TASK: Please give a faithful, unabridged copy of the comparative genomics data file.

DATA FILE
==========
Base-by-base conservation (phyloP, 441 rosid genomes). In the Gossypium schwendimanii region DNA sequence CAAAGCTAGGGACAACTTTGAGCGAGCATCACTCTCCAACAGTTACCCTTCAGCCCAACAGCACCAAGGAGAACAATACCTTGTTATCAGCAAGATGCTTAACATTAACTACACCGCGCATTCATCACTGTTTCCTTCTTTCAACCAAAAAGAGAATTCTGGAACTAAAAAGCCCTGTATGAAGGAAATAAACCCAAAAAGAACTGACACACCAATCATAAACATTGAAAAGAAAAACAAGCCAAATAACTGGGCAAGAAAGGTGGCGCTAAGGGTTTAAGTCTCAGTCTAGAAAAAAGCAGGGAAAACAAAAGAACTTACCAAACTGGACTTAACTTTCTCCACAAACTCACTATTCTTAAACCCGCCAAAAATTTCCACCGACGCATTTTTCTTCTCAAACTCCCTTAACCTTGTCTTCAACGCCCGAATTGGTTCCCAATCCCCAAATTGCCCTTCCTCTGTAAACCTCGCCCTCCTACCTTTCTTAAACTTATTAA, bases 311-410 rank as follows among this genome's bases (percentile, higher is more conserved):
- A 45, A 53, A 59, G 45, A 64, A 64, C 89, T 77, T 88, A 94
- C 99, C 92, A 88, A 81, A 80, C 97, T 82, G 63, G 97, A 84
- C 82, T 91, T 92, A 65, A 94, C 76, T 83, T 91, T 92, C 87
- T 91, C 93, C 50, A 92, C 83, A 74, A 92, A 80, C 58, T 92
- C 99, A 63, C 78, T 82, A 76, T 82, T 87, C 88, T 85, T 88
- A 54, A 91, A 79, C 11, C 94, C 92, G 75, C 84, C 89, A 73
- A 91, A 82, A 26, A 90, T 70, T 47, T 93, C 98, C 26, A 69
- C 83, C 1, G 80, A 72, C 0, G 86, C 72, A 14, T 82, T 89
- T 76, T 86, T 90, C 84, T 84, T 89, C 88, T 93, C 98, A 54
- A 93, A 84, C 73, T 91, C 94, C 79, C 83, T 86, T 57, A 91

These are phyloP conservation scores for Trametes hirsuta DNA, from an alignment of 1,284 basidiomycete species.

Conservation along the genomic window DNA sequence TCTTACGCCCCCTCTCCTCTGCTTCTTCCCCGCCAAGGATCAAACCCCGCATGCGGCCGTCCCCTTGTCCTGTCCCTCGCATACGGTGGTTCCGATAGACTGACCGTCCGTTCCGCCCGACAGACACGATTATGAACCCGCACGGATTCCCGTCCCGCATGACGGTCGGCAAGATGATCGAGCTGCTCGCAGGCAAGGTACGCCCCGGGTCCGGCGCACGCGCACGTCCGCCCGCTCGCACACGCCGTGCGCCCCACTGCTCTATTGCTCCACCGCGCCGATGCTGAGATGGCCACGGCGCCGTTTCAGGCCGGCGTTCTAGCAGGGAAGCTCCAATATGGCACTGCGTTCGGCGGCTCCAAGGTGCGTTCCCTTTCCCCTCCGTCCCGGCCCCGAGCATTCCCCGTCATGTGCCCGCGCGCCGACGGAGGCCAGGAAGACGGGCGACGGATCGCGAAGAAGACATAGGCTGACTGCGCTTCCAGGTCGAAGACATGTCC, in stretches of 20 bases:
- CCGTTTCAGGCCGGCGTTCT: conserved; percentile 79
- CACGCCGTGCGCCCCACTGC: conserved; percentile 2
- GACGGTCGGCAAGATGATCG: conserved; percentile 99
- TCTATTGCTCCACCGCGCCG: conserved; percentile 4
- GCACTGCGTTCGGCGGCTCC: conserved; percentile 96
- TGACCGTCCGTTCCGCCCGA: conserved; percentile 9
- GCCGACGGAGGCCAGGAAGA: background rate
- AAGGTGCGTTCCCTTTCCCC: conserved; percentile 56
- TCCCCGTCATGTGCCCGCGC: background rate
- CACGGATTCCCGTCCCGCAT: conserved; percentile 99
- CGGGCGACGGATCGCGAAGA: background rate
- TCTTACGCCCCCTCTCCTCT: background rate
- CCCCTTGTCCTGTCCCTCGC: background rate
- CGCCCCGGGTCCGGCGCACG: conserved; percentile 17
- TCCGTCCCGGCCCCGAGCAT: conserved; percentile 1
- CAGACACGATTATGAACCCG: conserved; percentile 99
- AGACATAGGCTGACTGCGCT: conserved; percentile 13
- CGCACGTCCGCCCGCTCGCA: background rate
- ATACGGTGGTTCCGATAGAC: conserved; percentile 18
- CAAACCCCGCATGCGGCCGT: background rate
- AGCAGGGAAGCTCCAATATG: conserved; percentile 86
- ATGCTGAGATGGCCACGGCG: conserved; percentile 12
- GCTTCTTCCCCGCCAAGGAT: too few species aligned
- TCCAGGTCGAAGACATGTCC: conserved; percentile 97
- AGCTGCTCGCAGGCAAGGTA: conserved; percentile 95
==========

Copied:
Base-by-base conservation (phyloP, 441 rosid genomes). In the Gossypium schwendimanii region DNA sequence CAAAGCTAGGGACAACTTTGAGCGAGCATCACTCTCCAACAGTTACCCTTCAGCCCAACAGCACCAAGGAGAACAATACCTTGTTATCAGCAAGATGCTTAACATTAACTACACCGCGCATTCATCACTGTTTCCTTCTTTCAACCAAAAAGAGAATTCTGGAACTAAAAAGCCCTGTATGAAGGAAATAAACCCAAAAAGAACTGACACACCAATCATAAACATTGAAAAGAAAAACAAGCCAAATAACTGGGCAAGAAAGGTGGCGCTAAGGGTTTAAGTCTCAGTCTAGAAAAAAGCAGGGAAAACAAAAGAACTTACCAAACTGGACTTAACTTTCTCCACAAACTCACTATTCTTAAACCCGCCAAAAATTTCCACCGACGCATTTTTCTTCTCAAACTCCCTTAACCTTGTCTTCAACGCCCGAATTGGTTCCCAATCCCCAAATTGCCCTTCCTCTGTAAACCTCGCCCTCCTACCTTTCTTAAACTTATTAA, bases 311-410 rank as follows among this genome's bases (percentile, higher is more conserved):
- A 45, A 53, A 59, G 45, A 64, A 64, C 89, T 77, T 88, A 94
- C 99, C 92, A 88, A 81, A 80, C 97, T 82, G 63, G 97, A 84
- C 82, T 91, T 92, A 65, A 94, C 76, T 83, T 91, T 92, C 87
- T 91, C 93, C 50, A 92, C 83, A 74, A 92, A 80, C 58, T 92
- C 99, A 63, C 78, T 82, A 76, T 82, T 87, C 88, T 85, T 88
- A 54, A 91, A 79, C 11, C 94, C 92, G 75, C 84, C 89, A 73
- A 91, A 82, A 26, A 90, T 70, T 47, T 93, C 98, C 26, A 69
- C 83, C 1, G 80, A 72, C 0, G 86, C 72, A 14, T 82, T 89
- T 76, T 86, T 90, C 84, T 84, T 89, C 88, T 93, C 98, A 54
- A 93, A 84, C 73, T 91, C 94, C 79, C 83, T 86, T 57, A 91

These are phyloP conservation scores for Trametes hirsuta DNA, from an alignment of 1,284 basidiomycete species.

Conservation along the genomic window DNA sequence TCTTACGCCCCCTCTCCTCTGCTTCTTCCCCGCCAAGGATCAAACCCCGCATGCGGCCGTCCCCTTGTCCTGTCCCTCGCATACGGTGGTTCCGATAGACTGACCGTCCGTTCCGCCCGACAGACACGATTATGAACCCGCACGGATTCCCGTCCCGCATGACGGTCGGCAAGATGATCGAGCTGCTCGCAGGCAAGGTACGCCCCGGGTCCGGCGCACGCGCACGTCCGCCCGCTCGCACACGCCGTGCGCCCCACTGCTCTATTGCTCCACCGCGCCGATGCTGAGATGGCCACGGCGCCGTTTCAGGCCGGCGTTCTAGCAGGGAAGCTCCAATATGGCACTGCGTTCGGCGGCTCCAAGGTGCGTTCCCTTTCCCCTCCGTCCCGGCCCCGAGCATTCCCCGTCATGTGCCCGCGCGCCGACGGAGGCCAGGAAGACGGGCGACGGATCGCGAAGAAGACATAGGCTGACTGCGCTTCCAGGTCGAAGACATGTCC, in stretches of 20 bases:
- CCGTTTCAGGCCGGCGTTCT: conserved; percentile 79
- CACGCCGTGCGCCCCACTGC: conserved; percentile 2
- GACGGTCGGCAAGATGATCG: conserved; percentile 99
- TCTATTGCTCCACCGCGCCG: conserved; percentile 4
- GCACTGCGTTCGGCGGCTCC: conserved; percentile 96
- TGACCGTCCGTTCCGCCCGA: conserved; percentile 9
- GCCGACGGAGGCCAGGAAGA: background rate
- AAGGTGCGTTCCCTTTCCCC: conserved; percentile 56
- TCCCCGTCATGTGCCCGCGC: background rate
- CACGGATTCCCGTCCCGCAT: conserved; percentile 99
- CGGGCGACGGATCGCGAAGA: background rate
- TCTTACGCCCCCTCTCCTCT: background rate
- CCCCTTGTCCTGTCCCTCGC: background rate
- CGCCCCGGGTCCGGCGCACG: conserved; percentile 17
- TCCGTCCCGGCCCCGAGCAT: conserved; percentile 1
- CAGACACGATTATGAACCCG: conserved; percentile 99
- AGACATAGGCTGACTGCGCT: conserved; percentile 13
- CGCACGTCCGCCCGCTCGCA: background rate
- ATACGGTGGTTCCGATAGAC: conserved; percentile 18
- CAAACCCCGCATGCGGCCGT: background rate
- AGCAGGGAAGCTCCAATATG: conserved; percentile 86
- ATGCTGAGATGGCCACGGCG: conserved; percentile 12
- GCTTCTTCCCCGCCAAGGAT: too few species aligned
- TCCAGGTCGAAGACATGTCC: conserved; percentile 97
- AGCTGCTCGCAGGCAAGGTA: conserved; percentile 95